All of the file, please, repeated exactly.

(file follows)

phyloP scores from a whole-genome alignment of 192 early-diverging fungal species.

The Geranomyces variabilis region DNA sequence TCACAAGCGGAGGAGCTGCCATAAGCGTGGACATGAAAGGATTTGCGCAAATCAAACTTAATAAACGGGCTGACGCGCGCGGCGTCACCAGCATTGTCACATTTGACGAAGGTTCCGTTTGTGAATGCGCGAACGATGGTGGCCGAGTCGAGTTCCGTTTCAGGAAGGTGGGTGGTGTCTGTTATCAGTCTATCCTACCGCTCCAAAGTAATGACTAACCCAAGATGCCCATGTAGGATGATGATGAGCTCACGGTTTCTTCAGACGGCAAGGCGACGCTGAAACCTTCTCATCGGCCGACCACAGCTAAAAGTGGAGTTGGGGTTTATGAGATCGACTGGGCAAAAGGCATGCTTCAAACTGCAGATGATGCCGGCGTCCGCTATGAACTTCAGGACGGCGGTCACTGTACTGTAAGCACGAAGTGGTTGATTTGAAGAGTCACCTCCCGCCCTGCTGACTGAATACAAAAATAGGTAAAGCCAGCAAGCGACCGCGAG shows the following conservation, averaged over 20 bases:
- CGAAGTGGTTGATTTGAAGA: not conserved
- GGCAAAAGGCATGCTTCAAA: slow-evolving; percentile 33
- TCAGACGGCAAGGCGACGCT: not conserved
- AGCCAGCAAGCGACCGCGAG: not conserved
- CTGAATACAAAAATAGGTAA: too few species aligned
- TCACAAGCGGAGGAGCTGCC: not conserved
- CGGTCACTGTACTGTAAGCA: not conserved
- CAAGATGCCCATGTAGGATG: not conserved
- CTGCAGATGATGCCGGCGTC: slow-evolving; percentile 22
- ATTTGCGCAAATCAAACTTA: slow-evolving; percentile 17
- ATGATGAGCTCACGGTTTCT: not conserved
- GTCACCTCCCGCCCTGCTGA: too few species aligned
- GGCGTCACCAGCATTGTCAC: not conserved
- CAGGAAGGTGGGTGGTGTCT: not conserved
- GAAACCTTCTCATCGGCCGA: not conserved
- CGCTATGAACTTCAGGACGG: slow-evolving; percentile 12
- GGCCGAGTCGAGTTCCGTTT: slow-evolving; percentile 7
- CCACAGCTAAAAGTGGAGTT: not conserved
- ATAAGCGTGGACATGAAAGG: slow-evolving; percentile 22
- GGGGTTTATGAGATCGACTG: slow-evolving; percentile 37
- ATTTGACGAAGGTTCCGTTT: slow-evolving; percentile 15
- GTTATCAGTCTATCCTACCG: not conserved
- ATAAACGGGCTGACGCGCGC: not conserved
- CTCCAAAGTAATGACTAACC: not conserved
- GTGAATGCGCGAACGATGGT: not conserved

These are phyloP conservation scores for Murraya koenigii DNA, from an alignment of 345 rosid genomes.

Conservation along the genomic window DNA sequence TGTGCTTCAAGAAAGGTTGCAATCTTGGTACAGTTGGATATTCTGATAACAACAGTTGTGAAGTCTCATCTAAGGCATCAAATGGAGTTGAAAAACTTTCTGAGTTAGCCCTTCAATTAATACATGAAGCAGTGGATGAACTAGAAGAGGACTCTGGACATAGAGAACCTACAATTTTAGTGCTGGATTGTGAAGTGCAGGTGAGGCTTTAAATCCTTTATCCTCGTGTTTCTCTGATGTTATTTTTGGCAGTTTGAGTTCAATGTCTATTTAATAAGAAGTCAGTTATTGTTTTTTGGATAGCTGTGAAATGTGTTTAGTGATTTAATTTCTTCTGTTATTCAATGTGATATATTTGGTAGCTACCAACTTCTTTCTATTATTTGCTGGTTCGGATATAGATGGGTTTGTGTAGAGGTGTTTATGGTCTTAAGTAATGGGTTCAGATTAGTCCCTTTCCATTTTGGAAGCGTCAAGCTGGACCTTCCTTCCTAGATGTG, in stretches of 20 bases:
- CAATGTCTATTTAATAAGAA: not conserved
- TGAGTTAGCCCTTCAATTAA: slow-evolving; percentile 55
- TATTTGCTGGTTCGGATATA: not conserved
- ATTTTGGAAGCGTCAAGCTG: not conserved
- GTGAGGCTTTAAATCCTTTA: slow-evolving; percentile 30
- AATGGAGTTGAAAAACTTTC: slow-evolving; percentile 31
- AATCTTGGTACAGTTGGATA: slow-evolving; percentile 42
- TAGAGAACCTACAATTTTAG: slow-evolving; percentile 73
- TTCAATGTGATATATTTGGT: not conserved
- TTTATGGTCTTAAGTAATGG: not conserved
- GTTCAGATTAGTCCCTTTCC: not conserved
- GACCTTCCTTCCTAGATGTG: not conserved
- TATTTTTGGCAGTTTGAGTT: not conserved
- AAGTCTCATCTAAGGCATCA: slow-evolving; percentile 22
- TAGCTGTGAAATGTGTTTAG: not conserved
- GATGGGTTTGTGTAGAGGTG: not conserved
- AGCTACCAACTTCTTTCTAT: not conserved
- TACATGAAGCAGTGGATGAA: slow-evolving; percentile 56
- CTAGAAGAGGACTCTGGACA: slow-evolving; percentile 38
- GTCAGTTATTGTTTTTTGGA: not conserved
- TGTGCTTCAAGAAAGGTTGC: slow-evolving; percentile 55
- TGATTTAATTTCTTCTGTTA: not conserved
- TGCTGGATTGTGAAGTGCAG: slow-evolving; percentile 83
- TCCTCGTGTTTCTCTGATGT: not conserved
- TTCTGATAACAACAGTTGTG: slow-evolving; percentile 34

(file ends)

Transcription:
phyloP scores from a whole-genome alignment of 192 early-diverging fungal species.

The Geranomyces variabilis region DNA sequence TCACAAGCGGAGGAGCTGCCATAAGCGTGGACATGAAAGGATTTGCGCAAATCAAACTTAATAAACGGGCTGACGCGCGCGGCGTCACCAGCATTGTCACATTTGACGAAGGTTCCGTTTGTGAATGCGCGAACGATGGTGGCCGAGTCGAGTTCCGTTTCAGGAAGGTGGGTGGTGTCTGTTATCAGTCTATCCTACCGCTCCAAAGTAATGACTAACCCAAGATGCCCATGTAGGATGATGATGAGCTCACGGTTTCTTCAGACGGCAAGGCGACGCTGAAACCTTCTCATCGGCCGACCACAGCTAAAAGTGGAGTTGGGGTTTATGAGATCGACTGGGCAAAAGGCATGCTTCAAACTGCAGATGATGCCGGCGTCCGCTATGAACTTCAGGACGGCGGTCACTGTACTGTAAGCACGAAGTGGTTGATTTGAAGAGTCACCTCCCGCCCTGCTGACTGAATACAAAAATAGGTAAAGCCAGCAAGCGACCGCGAG shows the following conservation, averaged over 20 bases:
- CGAAGTGGTTGATTTGAAGA: not conserved
- GGCAAAAGGCATGCTTCAAA: slow-evolving; percentile 33
- TCAGACGGCAAGGCGACGCT: not conserved
- AGCCAGCAAGCGACCGCGAG: not conserved
- CTGAATACAAAAATAGGTAA: too few species aligned
- TCACAAGCGGAGGAGCTGCC: not conserved
- CGGTCACTGTACTGTAAGCA: not conserved
- CAAGATGCCCATGTAGGATG: not conserved
- CTGCAGATGATGCCGGCGTC: slow-evolving; percentile 22
- ATTTGCGCAAATCAAACTTA: slow-evolving; percentile 17
- ATGATGAGCTCACGGTTTCT: not conserved
- GTCACCTCCCGCCCTGCTGA: too few species aligned
- GGCGTCACCAGCATTGTCAC: not conserved
- CAGGAAGGTGGGTGGTGTCT: not conserved
- GAAACCTTCTCATCGGCCGA: not conserved
- CGCTATGAACTTCAGGACGG: slow-evolving; percentile 12
- GGCCGAGTCGAGTTCCGTTT: slow-evolving; percentile 7
- CCACAGCTAAAAGTGGAGTT: not conserved
- ATAAGCGTGGACATGAAAGG: slow-evolving; percentile 22
- GGGGTTTATGAGATCGACTG: slow-evolving; percentile 37
- ATTTGACGAAGGTTCCGTTT: slow-evolving; percentile 15
- GTTATCAGTCTATCCTACCG: not conserved
- ATAAACGGGCTGACGCGCGC: not conserved
- CTCCAAAGTAATGACTAACC: not conserved
- GTGAATGCGCGAACGATGGT: not conserved

These are phyloP conservation scores for Murraya koenigii DNA, from an alignment of 345 rosid genomes.

Conservation along the genomic window DNA sequence TGTGCTTCAAGAAAGGTTGCAATCTTGGTACAGTTGGATATTCTGATAACAACAGTTGTGAAGTCTCATCTAAGGCATCAAATGGAGTTGAAAAACTTTCTGAGTTAGCCCTTCAATTAATACATGAAGCAGTGGATGAACTAGAAGAGGACTCTGGACATAGAGAACCTACAATTTTAGTGCTGGATTGTGAAGTGCAGGTGAGGCTTTAAATCCTTTATCCTCGTGTTTCTCTGATGTTATTTTTGGCAGTTTGAGTTCAATGTCTATTTAATAAGAAGTCAGTTATTGTTTTTTGGATAGCTGTGAAATGTGTTTAGTGATTTAATTTCTTCTGTTATTCAATGTGATATATTTGGTAGCTACCAACTTCTTTCTATTATTTGCTGGTTCGGATATAGATGGGTTTGTGTAGAGGTGTTTATGGTCTTAAGTAATGGGTTCAGATTAGTCCCTTTCCATTTTGGAAGCGTCAAGCTGGACCTTCCTTCCTAGATGTG, in stretches of 20 bases:
- CAATGTCTATTTAATAAGAA: not conserved
- TGAGTTAGCCCTTCAATTAA: slow-evolving; percentile 55
- TATTTGCTGGTTCGGATATA: not conserved
- ATTTTGGAAGCGTCAAGCTG: not conserved
- GTGAGGCTTTAAATCCTTTA: slow-evolving; percentile 30
- AATGGAGTTGAAAAACTTTC: slow-evolving; percentile 31
- AATCTTGGTACAGTTGGATA: slow-evolving; percentile 42
- TAGAGAACCTACAATTTTAG: slow-evolving; percentile 73
- TTCAATGTGATATATTTGGT: not conserved
- TTTATGGTCTTAAGTAATGG: not conserved
- GTTCAGATTAGTCCCTTTCC: not conserved
- GACCTTCCTTCCTAGATGTG: not conserved
- TATTTTTGGCAGTTTGAGTT: not conserved
- AAGTCTCATCTAAGGCATCA: slow-evolving; percentile 22
- TAGCTGTGAAATGTGTTTAG: not conserved
- GATGGGTTTGTGTAGAGGTG: not conserved
- AGCTACCAACTTCTTTCTAT: not conserved
- TACATGAAGCAGTGGATGAA: slow-evolving; percentile 56
- CTAGAAGAGGACTCTGGACA: slow-evolving; percentile 38
- GTCAGTTATTGTTTTTTGGA: not conserved
- TGTGCTTCAAGAAAGGTTGC: slow-evolving; percentile 55
- TGATTTAATTTCTTCTGTTA: not conserved
- TGCTGGATTGTGAAGTGCAG: slow-evolving; percentile 83
- TCCTCGTGTTTCTCTGATGT: not conserved
- TTCTGATAACAACAGTTGTG: slow-evolving; percentile 34